It’s been over three months since the city of Toronto was covered in a thick sheet of ice. An independent review panel is expected to report back sometime in May on Toronto Hydro’s response to the massive storm that left 400,000 people without power at its height. In the meantime Toronto Hydro CEO Anthony Haines told the Toronto Region Board of Trade on Monday that before that report even comes back there are obvious areas that need improvement.
“We’ve got to break the back of this question ‘how do you communicate with customers if they need to talk to you by phone?’”
Haines says that during the 10 days following the ice storm Toronto Hydro received 6-months worth of calls from customers, many of them just wanting to make sure the utility knew their power was out. But Haines says thanks to smart metres hydro crews know when your power is knocked out.
“It’s in our system. We actually have the visibility into their outage through the smart metre technologies and so we want to be able to push that information out through smart phones and other devices to let people know that we know. “said Haines.
The Toronto Hydro CEO says the utility is also looking at possibly getting other call centres at other utilities to help handle the volume of calls during an event like the ice storm.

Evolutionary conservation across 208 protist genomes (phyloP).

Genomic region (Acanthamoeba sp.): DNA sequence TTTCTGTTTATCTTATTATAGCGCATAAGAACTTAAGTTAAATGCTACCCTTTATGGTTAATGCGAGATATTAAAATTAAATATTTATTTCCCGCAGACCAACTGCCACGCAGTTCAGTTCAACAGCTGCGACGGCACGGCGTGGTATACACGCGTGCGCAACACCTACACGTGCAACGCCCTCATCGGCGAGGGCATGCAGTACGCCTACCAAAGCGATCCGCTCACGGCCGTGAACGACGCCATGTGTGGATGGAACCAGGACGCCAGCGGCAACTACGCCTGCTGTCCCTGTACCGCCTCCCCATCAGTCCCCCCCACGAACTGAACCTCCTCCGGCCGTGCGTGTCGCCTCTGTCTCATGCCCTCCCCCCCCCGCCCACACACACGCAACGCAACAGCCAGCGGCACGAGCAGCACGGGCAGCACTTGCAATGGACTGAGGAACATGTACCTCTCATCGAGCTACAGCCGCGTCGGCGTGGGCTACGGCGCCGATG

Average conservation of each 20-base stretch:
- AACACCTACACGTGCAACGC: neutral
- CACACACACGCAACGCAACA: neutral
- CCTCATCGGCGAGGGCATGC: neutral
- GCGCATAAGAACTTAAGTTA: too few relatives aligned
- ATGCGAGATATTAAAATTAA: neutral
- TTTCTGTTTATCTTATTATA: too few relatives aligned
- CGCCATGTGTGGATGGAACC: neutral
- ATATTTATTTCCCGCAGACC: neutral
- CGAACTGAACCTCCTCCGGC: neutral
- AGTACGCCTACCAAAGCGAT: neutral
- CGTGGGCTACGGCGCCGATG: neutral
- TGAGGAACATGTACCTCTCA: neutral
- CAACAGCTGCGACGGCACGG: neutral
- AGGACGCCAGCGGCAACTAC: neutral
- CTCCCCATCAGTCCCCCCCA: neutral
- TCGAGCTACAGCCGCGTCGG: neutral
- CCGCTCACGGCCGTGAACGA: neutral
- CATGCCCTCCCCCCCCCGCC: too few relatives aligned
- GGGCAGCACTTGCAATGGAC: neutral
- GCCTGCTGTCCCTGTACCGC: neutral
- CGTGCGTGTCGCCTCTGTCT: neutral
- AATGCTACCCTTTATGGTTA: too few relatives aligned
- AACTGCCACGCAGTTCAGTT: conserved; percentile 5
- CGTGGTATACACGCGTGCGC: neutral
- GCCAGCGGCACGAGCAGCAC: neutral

“That’s not going to be the answer because the magnitude is so big, but it will help.”said Haines. Haines told the crowd that Toronto Hydro received 374,000 phone calls over the ten day period, which would have required 800 call takers to be on ‘stand by’. Haines said that even if every utility in the entire country made themselves available to Toronto Hydro, they still would have been able to only answer about half of those calls.
Anthony Haines says Toronto Hydro is also considering establishing a ‘Level 4’ emergency that would bring in additional workers to ‘triage’ the outages in order to provide more accurate estimates for when the power is expected to be restored to any given neighbourhood.